The Long Walk Home:
How I Lost My Job as a Corporate Remora Fish and Rediscovered My Life's Purpose
The Great Letting Go
When I let go of what I am, I become what I might be. —Lao Tzu
A few weeks before my fifty-sixth birthday, I was sitting in my office at the headquarters of the technology company where I had worked for twenty-eight years when I received the call that no one, especially at that age, wants to get.
It was the chief marketing officer, calling on his cell from wherever he was traveling that week.
“Bad news,” he said. “Paul’s restructuring.”
Paul was the new CEO who had joined the company earlier in the year. Everyone in the firm had been on pins and needles for news of a downsizing, since that’s what usually happened whenever a new CEO came onboard. As the company’s head of communications, I was normally among the first to know about these things because my team would have to put together the plan for communicating the news to employees and spinning it to the media and investors.
“All right,” I sighed, already searching through my computer files for the playbook we used for communicating corporate restructurings. “What do we need to do?”
“No, Jim,” he replied. “This is about you.”
I went quiet as he gave me the news. The new CEO was shaking up his management team and wanted to bring on a new head of communications. The good news, the chief marketing officer went on to say, was that the change wasn’t happening right away. A search was underway for my replacement, which would probably take a couple of months. In the meantime, I was still in the job, but I would be advised to start looking around for something else, because my long run with this company was coming to an end.
“Wait,” I said when I was able to find my voice. “I’m being let go? Why?”
“It’s nothing personal. He’s just looking for a different style of leader.”
Nothing personal? What could be more personal than being let go from your job? I found myself protesting uselessly. This made no sense. I had a stellar reputation in the company. I had been getting excellent performance reviews for as long as I had been there and had just gotten another good one in the spring.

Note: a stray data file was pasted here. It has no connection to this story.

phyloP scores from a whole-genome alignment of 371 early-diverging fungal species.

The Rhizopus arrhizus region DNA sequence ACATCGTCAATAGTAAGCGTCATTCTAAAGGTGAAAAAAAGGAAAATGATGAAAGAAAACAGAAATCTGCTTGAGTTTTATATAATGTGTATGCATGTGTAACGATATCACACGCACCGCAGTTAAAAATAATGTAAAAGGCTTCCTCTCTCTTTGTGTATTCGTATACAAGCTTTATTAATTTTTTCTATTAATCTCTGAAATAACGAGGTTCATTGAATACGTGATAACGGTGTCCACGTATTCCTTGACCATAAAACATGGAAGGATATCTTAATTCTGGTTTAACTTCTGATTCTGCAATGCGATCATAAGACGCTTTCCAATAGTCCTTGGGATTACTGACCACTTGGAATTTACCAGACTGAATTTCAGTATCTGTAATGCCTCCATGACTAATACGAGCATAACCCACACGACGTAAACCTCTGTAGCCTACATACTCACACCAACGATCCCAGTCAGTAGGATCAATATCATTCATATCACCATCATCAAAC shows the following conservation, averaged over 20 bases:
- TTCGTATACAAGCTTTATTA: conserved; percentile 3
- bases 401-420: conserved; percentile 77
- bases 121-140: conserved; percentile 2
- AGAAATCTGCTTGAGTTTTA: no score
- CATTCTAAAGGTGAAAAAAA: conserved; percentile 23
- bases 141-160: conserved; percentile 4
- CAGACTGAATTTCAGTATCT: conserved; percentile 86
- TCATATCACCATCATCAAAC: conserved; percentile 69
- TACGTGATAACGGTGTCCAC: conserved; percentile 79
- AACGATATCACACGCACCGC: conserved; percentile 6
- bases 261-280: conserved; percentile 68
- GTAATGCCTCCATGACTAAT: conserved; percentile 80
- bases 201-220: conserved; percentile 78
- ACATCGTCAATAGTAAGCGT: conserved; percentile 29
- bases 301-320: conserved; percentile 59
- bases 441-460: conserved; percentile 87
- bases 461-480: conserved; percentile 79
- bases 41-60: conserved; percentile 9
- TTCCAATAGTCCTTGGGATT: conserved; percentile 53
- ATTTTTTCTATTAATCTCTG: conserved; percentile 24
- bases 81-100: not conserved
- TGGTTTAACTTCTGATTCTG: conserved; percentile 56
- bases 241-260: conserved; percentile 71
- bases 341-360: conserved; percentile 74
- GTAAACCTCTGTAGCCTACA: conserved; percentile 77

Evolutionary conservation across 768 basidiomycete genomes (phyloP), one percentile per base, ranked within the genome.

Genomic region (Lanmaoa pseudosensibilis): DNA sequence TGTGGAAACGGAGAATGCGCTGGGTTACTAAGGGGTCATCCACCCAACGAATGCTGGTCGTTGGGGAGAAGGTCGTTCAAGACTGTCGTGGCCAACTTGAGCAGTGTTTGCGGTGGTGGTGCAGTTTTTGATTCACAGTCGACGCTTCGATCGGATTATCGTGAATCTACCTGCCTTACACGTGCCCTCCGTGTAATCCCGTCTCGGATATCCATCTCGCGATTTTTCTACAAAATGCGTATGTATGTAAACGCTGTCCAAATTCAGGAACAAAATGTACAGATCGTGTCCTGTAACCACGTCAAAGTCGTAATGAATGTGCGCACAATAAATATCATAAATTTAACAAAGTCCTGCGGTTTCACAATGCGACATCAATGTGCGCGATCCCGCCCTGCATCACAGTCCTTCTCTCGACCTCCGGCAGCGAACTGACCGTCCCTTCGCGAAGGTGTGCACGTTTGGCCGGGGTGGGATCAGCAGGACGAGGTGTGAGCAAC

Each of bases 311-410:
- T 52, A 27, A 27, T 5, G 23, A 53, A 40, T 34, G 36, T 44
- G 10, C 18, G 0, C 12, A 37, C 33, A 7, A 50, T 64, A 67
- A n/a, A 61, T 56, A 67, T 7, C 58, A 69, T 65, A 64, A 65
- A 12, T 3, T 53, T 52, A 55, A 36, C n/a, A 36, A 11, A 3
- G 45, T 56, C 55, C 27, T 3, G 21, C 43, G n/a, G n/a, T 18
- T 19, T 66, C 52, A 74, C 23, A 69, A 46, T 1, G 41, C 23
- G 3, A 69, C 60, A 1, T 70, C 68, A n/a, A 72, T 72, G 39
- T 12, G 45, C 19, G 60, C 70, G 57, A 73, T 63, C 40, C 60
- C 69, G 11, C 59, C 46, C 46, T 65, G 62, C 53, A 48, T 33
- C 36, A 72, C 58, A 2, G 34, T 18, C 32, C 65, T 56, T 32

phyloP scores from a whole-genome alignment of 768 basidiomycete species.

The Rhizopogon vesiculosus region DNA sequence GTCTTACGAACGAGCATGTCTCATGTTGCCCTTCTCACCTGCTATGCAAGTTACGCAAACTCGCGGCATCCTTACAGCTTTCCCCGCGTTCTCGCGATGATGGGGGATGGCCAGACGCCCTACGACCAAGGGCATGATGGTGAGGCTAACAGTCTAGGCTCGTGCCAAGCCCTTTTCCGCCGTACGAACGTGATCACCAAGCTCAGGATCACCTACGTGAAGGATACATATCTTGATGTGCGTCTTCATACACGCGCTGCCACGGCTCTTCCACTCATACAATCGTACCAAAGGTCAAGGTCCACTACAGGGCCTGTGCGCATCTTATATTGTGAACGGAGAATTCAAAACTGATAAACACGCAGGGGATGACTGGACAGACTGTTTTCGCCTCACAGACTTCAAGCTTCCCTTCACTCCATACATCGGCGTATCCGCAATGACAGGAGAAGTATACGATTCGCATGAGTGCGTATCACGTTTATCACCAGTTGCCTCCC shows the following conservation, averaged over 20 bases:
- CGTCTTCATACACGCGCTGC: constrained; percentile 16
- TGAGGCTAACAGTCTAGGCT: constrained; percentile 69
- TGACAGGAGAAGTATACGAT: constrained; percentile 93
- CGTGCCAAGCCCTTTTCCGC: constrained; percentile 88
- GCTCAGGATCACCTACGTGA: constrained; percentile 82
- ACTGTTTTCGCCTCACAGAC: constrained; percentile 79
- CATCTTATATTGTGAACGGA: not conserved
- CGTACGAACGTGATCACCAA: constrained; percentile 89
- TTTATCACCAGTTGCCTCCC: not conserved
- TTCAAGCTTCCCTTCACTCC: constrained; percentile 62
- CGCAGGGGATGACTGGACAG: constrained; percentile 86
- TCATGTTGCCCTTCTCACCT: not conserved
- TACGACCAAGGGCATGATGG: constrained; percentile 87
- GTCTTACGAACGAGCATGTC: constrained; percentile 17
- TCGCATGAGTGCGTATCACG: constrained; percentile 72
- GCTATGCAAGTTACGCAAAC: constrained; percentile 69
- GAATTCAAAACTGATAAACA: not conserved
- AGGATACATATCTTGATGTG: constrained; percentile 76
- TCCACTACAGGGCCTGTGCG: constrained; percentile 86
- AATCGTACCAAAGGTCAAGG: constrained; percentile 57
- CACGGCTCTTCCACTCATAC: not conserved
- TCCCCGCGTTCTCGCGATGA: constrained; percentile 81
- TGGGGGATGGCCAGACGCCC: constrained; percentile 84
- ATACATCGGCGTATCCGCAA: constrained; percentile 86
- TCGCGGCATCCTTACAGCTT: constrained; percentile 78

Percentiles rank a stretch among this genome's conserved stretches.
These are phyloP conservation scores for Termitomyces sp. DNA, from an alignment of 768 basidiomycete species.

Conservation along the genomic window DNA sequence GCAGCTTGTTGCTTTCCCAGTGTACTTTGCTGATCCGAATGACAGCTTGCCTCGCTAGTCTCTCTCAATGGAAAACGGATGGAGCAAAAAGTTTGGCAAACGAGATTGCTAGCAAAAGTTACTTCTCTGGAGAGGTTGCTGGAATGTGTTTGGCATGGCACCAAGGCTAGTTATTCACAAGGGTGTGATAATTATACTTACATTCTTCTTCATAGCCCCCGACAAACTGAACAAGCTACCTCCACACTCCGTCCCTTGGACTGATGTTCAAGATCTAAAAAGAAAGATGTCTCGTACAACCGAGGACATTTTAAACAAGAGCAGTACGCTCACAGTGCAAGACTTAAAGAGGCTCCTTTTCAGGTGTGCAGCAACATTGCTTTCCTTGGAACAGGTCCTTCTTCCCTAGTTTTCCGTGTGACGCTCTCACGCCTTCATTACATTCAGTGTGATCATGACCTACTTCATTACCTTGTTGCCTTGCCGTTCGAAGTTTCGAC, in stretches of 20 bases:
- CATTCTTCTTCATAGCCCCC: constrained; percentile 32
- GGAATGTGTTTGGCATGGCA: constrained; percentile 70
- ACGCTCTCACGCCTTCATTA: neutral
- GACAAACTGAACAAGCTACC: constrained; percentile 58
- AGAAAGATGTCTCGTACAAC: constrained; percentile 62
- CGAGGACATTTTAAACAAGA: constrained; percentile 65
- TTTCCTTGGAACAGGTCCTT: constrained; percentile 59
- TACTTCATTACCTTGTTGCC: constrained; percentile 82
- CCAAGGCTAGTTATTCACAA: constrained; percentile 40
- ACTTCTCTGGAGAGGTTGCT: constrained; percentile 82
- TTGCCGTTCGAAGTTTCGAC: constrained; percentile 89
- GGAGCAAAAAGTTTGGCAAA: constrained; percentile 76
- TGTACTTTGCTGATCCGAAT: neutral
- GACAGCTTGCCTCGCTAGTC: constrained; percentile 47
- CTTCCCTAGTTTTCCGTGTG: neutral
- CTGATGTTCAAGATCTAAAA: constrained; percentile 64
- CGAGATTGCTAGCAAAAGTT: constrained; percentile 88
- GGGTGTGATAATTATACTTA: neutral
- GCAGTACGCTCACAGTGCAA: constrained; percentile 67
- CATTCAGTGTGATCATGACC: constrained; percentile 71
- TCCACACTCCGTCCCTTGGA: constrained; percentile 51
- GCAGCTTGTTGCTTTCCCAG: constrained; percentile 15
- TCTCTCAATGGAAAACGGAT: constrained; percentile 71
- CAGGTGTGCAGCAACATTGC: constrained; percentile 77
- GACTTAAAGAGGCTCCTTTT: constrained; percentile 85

“Yeah, well,” he replied, “there’s a new sheriff in town and everything’s different now.”
After hanging up, I sat for a while in my office sorting through a churning blender of emotions. The month before, I had celebrated my one-year mark of completing chemotherapy for colon cancer. My scans were clean, and though I still had miles to go on my cancer journey, I was feeling like I had dodged a bullet with my name written on it.
And now this.
I had kids in college. A mortgage, medical bills, aging parents. Would I be able to find another job with a salary anywhere near what I was being paid? Would another company even be interested in me, considering my age and the fact that I had worked so long at one place? Would this precipitate another plunge into the hell of clinical depression? I had a long history of brushes with the black beast, but he and I had come to a détente and it had been more than a decade since we had wrestled in the pit together. The last thing I wanted to do was poke his sorry hide and get him riled up again.
So many questions, so many emotions. Fear. Anger. Disgust. Disbelief. I had given so much of my life to this company. I had always been a star performer and had a shelf full of awards to show for it. Now, suddenly, I was expendable? How could they be doing this to me?
At a certain level, having worked as long as I had in communications and investor relations, I knew the answer to my own question: This was about cutting costs. The company had been restructuring and downsizing from the day I first got there nearly twenty-eight years ago. What was then an IT giant with a hundred thousand employees and ten billion dollars in annual revenue was now down to less than a quarter of that size. In my time with the firm, I had seen literally tens of thousands of people—entire cities—ushered out the door. But those reductions had always happened to other people.
Now my time had come. The restructurer’s scythe had come for me.